Recently, I spotted a bumper sticker that made me smile. “The labor movement: The folks who brought you the weekend.”
As a bishop, of course, I work on weekends. But I get the point. I grew up in a union household. My father, a proud member of Local #590, was able to support our family on his wages as a “green grocer” in our local market because of the leadership of his labor union. The same could be said for almost every family with whom I grew up. None of us was wealthy. But we got along just fine on one income so Mom — today it might be Dad — could stay home and raise children. We had time off for vacation. We could access medical care. Workers who were treated unfairly by their bosses had someone to go to bat for them.
The role of unions in supporting strong families is one of the reasons that the church has supported the labor movement from its earliest days. More than 125 years ago, Cardinal James Gibbons of Baltimore drew upon the groundbreaking 1891 encyclical of Pope Leo XIII, “Rerum Novarum,” to support the right of workers to organize and to bargain for a just wage. In 20th-century western Pennsylvania, several prominent Catholics led unions, with the spiritual support of our own Msgr. Charles Owen Rice (who, by the way, wrote a regular article in the newsletter that informed my dad’s union).
Church teaching about the value and importance of work and the right of workers to organize has remained strong. In his teaching encyclical “Laborem Exercens” (“On Human Labor”), Pope St. John Paul II summed up Catholic teaching: “The specific role of unions is to secure the just rights of workers within the framework of the common good of the whole of society.” Just last year Pope Francis told trade unionists in Italy, “There is no good society without a good union, and there is no good union that is not reborn every day in the peripheries, that does not transform the discarded stones of the economy into its cornerstone.”
Democracy at work
Usually this is a topic that I have addressed in my homily at the annual Labor Day Mass at St. Benedict the Moor Church, rather than during Lent. However, there is a special reason I am raising it now. A U.S. Supreme Court case from Illinois, Janus v. AFSCME, threatens to tear down the legal structures that allow workers to organize and, if they gain a majority, to bargain collectively.
This case is about far more than unions. It affects any employer that stands for any kind of principle. For instance, when the church hires someone to work at a parish, a diocesan ministry, a Catholic university or health center, they are expected to do that work according to the teachings of the church, and not to do or say anything publicly that would disparage Catholic faith and morals. Employees sign an agreement to that effect, and may lose their jobs if they fail to keep the agreement.
The man who brought the lawsuit took a union job, agreed to the union terms, and then sued on free speech grounds because he objected to the union’s political positions. It’s similar to someone who has taken a job in the Catholic Church arguing that he should be allowed to keep his job while also publicly advocating for abortion. He knew the terms of employment when he accepted them.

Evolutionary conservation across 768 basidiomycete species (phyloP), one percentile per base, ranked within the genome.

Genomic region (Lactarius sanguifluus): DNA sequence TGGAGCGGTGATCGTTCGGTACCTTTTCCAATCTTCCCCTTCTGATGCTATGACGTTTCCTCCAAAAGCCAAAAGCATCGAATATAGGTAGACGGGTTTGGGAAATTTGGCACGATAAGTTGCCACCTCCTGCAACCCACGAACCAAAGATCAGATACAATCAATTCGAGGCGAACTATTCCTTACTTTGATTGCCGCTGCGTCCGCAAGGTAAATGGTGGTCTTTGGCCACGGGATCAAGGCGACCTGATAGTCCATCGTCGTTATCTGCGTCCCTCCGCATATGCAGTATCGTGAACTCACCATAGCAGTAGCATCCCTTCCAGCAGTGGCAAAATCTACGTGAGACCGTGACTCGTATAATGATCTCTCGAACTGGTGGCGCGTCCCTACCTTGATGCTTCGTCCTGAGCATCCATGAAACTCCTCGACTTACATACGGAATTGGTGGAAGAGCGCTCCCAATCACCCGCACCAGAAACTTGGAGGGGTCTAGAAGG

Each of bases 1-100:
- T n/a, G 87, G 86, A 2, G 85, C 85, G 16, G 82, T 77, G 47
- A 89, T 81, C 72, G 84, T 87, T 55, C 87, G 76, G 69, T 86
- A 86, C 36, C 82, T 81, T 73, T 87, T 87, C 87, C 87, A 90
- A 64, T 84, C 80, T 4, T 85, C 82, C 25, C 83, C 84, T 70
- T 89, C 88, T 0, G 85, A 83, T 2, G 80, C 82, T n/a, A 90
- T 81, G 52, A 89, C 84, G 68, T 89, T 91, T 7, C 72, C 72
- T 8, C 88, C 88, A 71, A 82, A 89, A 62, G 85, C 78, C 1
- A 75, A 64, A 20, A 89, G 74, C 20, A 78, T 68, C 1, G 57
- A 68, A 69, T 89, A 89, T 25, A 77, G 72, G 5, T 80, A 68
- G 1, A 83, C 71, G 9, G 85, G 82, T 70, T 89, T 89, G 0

As a union member, he has the right to argue within that union for what he believes. I urge any Catholic union member to push for reform of union policies that may occasionally be unjust or wrong-headed. That’s democracy at work. But if the Supreme Court rules that union political advocacy violates the free speech rights of someone who has agreed to a union job, that ruling will threaten any organization that takes a stand on any issue.
This court case is both complicated and significant. It has the potential to overrule the statutes of state legislatures across our land as they pertain to labor, the role of employers and the best interests of workers.
Society as a whole
Unions are already struggling. Only 6.5 percent of workers in the private sector have union representation. The public sector is higher, but still a minority at 34.4 percent. Yet, the very existence of unions benefits even those who do not belong — raising wages, bringing family benefits and ensuring worker safety. Unions are especially needed where workers are taken advantage of, as Pope Francis said, “on the peripheries.”
I don’t agree with every position taken by every labor union. But I believe — as the Catholic bishops of this country have long believed — that unions benefit society as a whole. Like all human institutions, they are flawed. Their own rank-and-file, however, are empowered to reform them. When a beneficial institution is flawed, we should seek to fix it, not destroy it.
“Solidarity!” is the great rallying cry of organized labor, and one of the most important theological principles of the church. We are all in this together. Those of us who are strong need to stand with those of us who are weak, so that we can all thrive together. We in the church need to support our sisters and brothers in unions, as together — in both private sectors and public sectors — we work for a more just, pro-life and pro-family society.
And remember: thank a union member if you had a nice weekend. If my dad were alive, he’d be most grateful.